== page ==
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Scouting report: Broncos fifth-round pick Connor McGovern

Andre Simone Avatar
April 30, 2016


Connor McGovern, Missouri (6-foot-4, 306 pounds)

The Broncos made their fifth selection the draft, adding Missouri’s starting left tackle with the 144th pick. McGovern is a well thought of linemen in draft circles, he was my eighth-best interior offensive linemen in the class and the 115th-ranked player overall (that’s five for five in my top 115, really good value thus far with the entire class). He’s projected by myself and most other evaluators to kick inside and play guard as a pro, but his versatility and ability to play left tackle in the SEC is a major plus and could be a promising sign for him to develop on the outside as well.

McGovern is one of the strongest players in this class, he did 33 repetitions at the combine and famously holds many of Mizzou’s weight room records, including squatting 690 pounds. His strength doesn’t always show on tape, he can be off-balanced when chasing better athletes on the edge as a tackle. He also didn’t always get set or have great balance in run blocking. His technique is a work in progress, especially his feet that weren’t always aligned with his shoulder and created issues with his balance and ability to absorb contact.

Almost all the issues that were just mentioned are particularly highlighted because McGovern was playing left tackle in the SEC and had to handle elite speed (towards the end of the Georgia game started to really struggle with speed as GA let guys pin their ears back and go).  He’ll get rushed by better athletes which cause him to speed up and in turn his footwork and gets him off balance. Doesn’t have necessary athleticism or length (especially short arms) to play at left tackle, this is the main reason why he projects best to guard. When off balance he easily gets knocked back on the first punch, which is surprising given his elite upper-body strength.

That’s not an issue because we already talked about how McGovern is likely best-suited as a guard, given his surprising mobility (doesn’t just move well in pass pro and run blocking on the move but also ran an impressive 5.11 forty yard dash.) and impressive strength he has some definite starter upside at the position with promise for more.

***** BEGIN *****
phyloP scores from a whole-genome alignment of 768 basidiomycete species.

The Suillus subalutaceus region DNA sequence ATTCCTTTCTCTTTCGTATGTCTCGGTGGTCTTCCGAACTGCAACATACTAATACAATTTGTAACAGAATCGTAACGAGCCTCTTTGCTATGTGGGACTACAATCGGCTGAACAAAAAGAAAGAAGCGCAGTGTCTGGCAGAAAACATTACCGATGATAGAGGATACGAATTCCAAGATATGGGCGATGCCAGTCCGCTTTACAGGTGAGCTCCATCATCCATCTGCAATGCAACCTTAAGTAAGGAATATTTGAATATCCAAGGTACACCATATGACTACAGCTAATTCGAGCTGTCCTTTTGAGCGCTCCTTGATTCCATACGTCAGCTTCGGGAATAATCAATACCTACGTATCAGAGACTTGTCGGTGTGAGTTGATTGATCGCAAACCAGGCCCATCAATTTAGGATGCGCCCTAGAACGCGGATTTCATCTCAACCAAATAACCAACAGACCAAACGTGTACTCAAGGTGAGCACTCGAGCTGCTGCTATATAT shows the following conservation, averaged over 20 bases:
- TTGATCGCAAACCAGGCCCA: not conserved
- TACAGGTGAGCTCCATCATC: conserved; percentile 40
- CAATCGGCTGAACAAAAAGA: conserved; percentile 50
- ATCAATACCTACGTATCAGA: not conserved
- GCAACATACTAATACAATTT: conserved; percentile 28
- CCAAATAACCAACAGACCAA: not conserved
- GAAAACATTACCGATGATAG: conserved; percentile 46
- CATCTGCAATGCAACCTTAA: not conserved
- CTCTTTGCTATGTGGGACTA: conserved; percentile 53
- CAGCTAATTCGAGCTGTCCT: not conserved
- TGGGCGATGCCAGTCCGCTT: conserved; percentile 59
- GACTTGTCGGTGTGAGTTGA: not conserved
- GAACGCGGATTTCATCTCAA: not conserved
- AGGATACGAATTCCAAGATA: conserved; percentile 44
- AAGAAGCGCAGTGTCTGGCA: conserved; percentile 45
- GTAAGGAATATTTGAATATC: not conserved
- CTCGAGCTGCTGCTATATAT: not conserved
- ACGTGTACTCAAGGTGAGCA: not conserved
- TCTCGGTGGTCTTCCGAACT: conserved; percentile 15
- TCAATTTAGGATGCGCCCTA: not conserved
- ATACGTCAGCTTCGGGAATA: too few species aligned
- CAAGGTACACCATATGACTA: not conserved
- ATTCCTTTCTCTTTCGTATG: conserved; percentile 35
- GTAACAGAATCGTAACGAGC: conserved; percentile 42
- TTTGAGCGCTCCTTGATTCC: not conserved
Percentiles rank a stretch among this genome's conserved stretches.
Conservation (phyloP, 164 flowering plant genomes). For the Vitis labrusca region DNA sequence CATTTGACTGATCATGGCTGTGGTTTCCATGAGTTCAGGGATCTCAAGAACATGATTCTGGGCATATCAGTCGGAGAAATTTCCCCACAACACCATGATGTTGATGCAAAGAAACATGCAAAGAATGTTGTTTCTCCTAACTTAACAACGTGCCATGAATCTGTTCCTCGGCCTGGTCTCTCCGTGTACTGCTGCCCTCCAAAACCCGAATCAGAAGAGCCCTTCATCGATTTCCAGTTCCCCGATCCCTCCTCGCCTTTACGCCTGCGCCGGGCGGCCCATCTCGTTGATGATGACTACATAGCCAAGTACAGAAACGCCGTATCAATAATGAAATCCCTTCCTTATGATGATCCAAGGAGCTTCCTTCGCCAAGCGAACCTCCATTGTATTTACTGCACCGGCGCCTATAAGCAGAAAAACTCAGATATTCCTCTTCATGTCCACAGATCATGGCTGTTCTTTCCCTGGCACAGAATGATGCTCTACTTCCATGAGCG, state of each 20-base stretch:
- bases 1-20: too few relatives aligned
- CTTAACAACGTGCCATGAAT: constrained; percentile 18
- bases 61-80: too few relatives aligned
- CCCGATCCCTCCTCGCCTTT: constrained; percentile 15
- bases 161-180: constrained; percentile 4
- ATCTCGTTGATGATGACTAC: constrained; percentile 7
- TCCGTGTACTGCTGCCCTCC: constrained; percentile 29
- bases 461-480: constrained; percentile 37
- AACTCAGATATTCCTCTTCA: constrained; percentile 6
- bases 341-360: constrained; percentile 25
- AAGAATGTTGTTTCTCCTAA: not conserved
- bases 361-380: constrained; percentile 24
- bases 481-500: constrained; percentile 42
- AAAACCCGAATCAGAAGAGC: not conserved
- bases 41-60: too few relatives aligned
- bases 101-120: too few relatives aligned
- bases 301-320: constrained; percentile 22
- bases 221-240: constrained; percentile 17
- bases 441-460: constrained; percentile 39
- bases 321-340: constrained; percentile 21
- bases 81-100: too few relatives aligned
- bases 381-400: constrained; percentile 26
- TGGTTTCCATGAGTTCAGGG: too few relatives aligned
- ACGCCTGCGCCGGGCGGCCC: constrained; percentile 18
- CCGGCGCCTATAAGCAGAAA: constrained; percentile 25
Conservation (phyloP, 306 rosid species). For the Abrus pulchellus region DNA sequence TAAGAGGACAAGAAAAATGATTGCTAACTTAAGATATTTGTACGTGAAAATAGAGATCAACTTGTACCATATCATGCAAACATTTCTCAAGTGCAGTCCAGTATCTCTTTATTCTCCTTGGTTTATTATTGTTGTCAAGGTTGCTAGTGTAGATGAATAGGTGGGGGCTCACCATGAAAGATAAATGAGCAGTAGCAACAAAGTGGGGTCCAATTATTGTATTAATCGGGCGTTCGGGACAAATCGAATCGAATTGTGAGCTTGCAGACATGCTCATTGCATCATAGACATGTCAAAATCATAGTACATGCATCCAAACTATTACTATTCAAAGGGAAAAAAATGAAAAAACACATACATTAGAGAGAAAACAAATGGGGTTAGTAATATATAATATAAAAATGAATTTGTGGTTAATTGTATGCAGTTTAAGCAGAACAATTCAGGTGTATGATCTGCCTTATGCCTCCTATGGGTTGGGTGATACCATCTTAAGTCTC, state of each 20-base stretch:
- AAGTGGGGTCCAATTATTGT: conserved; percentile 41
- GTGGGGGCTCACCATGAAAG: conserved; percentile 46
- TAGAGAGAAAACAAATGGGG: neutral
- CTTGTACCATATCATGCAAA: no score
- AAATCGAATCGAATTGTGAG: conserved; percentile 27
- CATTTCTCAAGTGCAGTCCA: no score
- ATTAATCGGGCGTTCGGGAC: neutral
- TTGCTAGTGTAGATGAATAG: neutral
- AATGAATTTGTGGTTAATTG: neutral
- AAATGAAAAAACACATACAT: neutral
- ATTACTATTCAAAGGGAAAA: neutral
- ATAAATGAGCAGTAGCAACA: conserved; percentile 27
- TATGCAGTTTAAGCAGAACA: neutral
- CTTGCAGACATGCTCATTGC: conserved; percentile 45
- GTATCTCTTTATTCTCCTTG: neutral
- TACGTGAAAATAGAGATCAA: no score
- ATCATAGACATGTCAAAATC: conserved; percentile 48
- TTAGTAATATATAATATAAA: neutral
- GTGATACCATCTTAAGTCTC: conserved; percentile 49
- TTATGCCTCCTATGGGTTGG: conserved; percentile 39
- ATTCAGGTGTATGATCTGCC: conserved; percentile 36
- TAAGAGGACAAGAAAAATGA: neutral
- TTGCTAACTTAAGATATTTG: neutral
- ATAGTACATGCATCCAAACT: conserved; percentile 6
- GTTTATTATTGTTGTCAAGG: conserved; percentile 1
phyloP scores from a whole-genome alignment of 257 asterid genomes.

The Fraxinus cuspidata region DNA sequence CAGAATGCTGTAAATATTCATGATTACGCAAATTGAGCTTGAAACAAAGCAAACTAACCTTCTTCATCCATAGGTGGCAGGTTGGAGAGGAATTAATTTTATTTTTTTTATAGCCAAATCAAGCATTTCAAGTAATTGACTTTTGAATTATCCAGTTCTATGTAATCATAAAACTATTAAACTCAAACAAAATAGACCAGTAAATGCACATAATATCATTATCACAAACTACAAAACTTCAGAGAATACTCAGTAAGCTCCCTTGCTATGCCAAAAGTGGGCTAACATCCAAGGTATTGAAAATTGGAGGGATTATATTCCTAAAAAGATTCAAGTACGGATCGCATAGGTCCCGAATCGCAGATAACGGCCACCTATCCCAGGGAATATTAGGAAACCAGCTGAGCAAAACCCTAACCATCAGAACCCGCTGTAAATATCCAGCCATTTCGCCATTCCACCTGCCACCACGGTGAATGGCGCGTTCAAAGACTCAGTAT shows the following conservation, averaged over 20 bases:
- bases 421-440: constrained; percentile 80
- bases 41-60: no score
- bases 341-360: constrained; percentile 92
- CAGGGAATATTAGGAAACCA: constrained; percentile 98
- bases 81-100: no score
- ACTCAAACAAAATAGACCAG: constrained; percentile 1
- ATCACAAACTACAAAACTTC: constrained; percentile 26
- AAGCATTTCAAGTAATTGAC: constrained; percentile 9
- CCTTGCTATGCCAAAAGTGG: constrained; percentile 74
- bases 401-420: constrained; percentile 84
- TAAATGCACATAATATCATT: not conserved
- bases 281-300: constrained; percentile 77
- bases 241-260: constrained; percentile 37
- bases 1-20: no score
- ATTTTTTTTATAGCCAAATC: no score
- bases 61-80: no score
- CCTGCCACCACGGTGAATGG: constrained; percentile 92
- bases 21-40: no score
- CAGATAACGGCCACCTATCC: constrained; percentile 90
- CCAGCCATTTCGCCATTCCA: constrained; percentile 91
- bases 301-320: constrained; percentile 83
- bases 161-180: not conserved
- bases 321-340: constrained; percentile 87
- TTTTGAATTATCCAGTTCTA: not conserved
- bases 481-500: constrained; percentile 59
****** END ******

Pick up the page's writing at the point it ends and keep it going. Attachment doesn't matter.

McGovern is, simply put, a road grader, this is his the first thing that stands out when watching his film. He can create push in the run game and also gets to the second level quickly for a man his size. Plays with good leverage and with more technique consistency in his lower body mechanics this should allow him to create even more consistent push. McGovern is very exciting when he gets to the second level where he mauls and knocks smaller back-seven defenders straight back. He also flashed some great ability to be an effective cut blocker (see the beginning of Florida game) two huge qualities to have in the Bronco zone-blocking scheme.

In pass protection, McGovern has some tools that should especially translate well when protecting the quarterback from the guard. He’s shown good first step and initial quickness. In pass protection, was able to shadow SEC athletes on the edge effectively most of the time, has good feet and balance when playing with proper technique and not rushing. He shows good awareness, is active in helping to block inside and aware against blitzes and stunts.

All things considered, McGovern compares better than Chiefs second round pick in 2016 Mitch Morse who was also a tackle at Missouri. He has many of the skills that fit nicely into a zone-blocking scheme if used as a guard (though not as easily translatable on tape as others in the class). More versatile and NFL ready than former Broncos rookie Max Garcia (another SEC product), McGovern should immediately compete for a starting guard spot on the line and has all the tools to be groomed into a future long term starter.


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